Last week in my mussar study group, we discussed the soul-trait of “moderation,” neither too much nor too little of any one action or thing. Interestingly, the next trait we’ll be studying is “responsibility,” which is taken to mean “bearing the burden of the other.” Unlike in our society today, Jewish law commands each person to be responsible for every other. If the stranger you come upon has no shoes, it is your responsibility to somehow find some for him.
My own grandparents live this trait with each other every day. They lovingly argue for the ability to take care of the dishes after each meal so that the other doesn’t do it. “No, no, you have worked hard today, I will do the dishes.” “But you made the meal! Surely you deserve to sit and rest while I do the dishes.” You can probably guess already that they usually end up doing the dishes side by side.
Yesterday was “Mitzvah Day” in our congregation, that time when we come together to do many service projects for the community. I organized a group of donors and volunteers to collect items for and assemble “Welcome Kits” for refugees new to Houston. And when doing any type of service, I always bring my daughter with me. This time, after helping to place the cloths, cleaning sprays, and sponges in the “Cleaning Kit” and the towels, etc in the “Bathroom Kit,” SG asked me who is getting these things and why. After I explained to her that many people have had to leave their home countries because they were not free and they have come to Houston to start over with nothing, she and I talked about what that must feel like… walking into an apartment with nothing and having many people donate things on your behalf even though they don’t know you personally.
This is responsibility at its essence. It is that sense of obligation to take care of one another, whether or not we have too little or too much ourselves. Imagine the sense of security and love we would feel all the time if we knew we would always be cared for. Since that is usually NOT the case, and we are strangers while living amongst each other, we have to work to overcome the separation. Not only is it hard to ask for what we need, it can be even more difficult to give it.
Mussar teaches that beyond any sense of personal ego-strengthening satisfaction we may get for helping someone, it is a sign of spiritual elevation when we take care of others around us. Why? Because doing so reflects humility in ourselves and a sensitivity to others.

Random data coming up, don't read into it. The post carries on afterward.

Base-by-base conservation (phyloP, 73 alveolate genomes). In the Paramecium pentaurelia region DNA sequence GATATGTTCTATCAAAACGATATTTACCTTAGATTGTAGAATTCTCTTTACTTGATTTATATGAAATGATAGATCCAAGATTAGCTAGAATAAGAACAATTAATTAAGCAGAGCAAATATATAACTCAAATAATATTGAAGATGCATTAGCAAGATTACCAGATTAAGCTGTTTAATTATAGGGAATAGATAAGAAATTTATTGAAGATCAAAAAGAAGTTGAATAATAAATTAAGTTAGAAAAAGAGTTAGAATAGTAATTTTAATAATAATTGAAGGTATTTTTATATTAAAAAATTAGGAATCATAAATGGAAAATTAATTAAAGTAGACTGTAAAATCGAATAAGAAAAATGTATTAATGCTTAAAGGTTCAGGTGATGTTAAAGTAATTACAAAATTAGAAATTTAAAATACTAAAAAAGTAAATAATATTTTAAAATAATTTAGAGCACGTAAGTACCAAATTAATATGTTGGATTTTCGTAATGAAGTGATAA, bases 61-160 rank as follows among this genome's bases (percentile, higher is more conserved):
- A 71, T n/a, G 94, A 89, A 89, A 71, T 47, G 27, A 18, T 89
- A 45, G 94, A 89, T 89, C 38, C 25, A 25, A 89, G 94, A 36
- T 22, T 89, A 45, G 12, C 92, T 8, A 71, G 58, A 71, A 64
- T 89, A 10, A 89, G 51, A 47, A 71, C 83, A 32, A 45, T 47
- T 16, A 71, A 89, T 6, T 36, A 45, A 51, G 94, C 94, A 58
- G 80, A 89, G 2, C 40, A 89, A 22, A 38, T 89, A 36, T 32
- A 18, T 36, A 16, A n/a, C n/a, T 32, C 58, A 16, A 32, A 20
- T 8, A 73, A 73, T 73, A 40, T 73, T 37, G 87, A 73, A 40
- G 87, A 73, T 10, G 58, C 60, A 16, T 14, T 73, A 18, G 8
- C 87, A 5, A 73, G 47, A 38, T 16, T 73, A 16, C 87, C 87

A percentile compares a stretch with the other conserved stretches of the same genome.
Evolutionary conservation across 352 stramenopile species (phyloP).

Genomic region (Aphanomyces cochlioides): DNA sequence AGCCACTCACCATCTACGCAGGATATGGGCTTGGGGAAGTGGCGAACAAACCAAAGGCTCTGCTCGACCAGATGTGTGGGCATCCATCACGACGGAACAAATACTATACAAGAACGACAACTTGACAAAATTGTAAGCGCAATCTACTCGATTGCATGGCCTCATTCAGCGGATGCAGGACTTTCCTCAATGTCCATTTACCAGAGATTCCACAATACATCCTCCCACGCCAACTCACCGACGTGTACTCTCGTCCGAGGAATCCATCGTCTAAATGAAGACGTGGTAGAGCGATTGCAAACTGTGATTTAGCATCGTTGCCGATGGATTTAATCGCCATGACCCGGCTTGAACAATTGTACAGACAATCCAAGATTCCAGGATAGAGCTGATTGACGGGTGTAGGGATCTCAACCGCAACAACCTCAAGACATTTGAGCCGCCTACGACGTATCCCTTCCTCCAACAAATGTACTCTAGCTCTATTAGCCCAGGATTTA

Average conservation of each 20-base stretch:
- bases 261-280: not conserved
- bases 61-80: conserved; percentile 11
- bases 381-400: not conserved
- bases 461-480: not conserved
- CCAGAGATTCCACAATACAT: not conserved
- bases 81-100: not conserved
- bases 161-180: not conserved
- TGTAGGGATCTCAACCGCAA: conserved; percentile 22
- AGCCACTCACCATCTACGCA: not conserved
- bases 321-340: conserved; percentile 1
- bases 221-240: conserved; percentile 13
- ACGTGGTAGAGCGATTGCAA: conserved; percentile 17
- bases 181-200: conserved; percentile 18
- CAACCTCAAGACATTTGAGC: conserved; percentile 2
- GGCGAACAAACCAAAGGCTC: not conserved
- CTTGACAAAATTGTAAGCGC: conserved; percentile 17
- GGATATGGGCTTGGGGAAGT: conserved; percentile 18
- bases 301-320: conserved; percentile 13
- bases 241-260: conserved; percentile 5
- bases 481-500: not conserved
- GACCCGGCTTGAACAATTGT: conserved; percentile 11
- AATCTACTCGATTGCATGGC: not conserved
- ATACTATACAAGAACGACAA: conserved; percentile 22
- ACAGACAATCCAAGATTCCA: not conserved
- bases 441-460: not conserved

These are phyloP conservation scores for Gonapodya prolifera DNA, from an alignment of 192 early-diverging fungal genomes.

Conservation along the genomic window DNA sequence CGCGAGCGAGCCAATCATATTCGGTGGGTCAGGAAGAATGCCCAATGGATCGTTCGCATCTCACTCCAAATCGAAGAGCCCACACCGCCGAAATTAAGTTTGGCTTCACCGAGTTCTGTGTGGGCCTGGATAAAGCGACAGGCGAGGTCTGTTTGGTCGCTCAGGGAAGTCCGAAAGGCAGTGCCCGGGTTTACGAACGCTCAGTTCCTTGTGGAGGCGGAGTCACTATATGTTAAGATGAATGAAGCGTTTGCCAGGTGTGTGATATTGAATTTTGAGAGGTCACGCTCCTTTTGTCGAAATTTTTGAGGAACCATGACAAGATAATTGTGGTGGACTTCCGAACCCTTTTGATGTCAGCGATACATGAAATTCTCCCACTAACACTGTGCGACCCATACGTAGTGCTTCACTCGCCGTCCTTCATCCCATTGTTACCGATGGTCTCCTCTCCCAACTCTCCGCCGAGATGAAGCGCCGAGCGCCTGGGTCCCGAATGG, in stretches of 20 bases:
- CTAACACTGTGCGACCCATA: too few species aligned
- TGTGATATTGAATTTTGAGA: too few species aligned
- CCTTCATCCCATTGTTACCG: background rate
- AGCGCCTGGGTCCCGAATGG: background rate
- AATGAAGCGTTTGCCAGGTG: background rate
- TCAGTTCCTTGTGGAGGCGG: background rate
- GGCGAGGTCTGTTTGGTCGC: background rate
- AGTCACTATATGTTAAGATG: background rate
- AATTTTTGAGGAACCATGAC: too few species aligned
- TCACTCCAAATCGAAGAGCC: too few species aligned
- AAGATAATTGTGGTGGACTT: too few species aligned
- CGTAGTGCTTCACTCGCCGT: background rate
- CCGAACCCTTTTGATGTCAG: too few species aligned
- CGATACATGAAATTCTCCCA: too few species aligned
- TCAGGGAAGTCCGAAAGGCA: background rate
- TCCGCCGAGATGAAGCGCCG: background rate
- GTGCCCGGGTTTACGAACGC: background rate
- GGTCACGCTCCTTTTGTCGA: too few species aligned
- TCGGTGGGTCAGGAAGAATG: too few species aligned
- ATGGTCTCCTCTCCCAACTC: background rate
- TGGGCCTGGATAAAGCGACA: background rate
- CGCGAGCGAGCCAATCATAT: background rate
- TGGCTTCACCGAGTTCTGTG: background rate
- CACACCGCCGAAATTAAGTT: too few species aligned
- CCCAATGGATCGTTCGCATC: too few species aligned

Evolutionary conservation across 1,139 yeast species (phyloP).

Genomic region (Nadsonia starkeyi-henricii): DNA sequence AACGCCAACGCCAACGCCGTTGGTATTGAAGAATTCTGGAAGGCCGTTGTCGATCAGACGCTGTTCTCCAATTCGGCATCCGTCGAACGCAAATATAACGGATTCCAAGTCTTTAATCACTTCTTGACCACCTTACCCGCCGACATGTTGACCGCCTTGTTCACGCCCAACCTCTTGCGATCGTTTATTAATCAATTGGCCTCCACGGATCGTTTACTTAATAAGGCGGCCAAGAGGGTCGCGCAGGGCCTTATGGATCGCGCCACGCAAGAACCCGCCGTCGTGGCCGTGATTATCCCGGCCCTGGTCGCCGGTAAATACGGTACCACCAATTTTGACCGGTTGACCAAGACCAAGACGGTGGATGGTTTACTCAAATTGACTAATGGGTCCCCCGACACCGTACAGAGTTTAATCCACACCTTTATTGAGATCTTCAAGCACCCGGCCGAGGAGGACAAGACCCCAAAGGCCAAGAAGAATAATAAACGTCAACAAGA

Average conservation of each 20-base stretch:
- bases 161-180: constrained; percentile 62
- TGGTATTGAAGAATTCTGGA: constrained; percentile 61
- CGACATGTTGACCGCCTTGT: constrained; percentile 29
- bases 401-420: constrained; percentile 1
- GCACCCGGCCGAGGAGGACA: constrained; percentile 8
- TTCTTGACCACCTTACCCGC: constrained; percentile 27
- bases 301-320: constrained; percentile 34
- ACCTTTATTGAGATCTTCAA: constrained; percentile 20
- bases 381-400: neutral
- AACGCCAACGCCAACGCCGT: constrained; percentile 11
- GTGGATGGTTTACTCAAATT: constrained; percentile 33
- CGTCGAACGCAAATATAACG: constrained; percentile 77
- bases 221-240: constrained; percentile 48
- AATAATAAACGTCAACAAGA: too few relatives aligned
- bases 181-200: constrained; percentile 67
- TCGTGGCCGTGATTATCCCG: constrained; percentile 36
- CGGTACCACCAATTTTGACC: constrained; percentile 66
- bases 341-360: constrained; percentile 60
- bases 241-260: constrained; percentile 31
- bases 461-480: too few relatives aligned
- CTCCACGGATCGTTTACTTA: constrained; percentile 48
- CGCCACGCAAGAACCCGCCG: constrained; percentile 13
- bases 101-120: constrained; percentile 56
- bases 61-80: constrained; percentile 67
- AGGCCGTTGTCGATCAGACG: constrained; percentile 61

To make it personal, what about taking on too much responsibility? This can cause stress! There must be a balance between taking personal responsibility and sharing the load. This past week, I thought long and hard, made pro/con lists, and finally came to the decision that I do not need to be the Sisterhood president right now. My energy and hours are obviously finite. I must, right now, focus on doing some of the work, but not all of the work! For the most part, I feel very good about this decision.
Sometimes on our walk home from school, I will ask SG to help me pull in the trash cans for our elderly next-door neighbor. She has stopped asking me “why” we do this since our neighbor could easily do it herself. Now we try to be really quiet in the hopes of pleasantly surprising her and she asks me why we can’t leave a note telling her who her helpers are. I ask her why it matters.
So my questions about this trait:
To what extent can we have too much of a sense of responsibility? What if we want to provide for everyone and donate to every cause, to our own detriment? Obviously if we don’t care for ourselves, we won’t be able to care for others.
How could we work toward changing our society into being truly responsible for one another? That might entail more family-friendly government policies and care, people going out of their way to help one another, etc.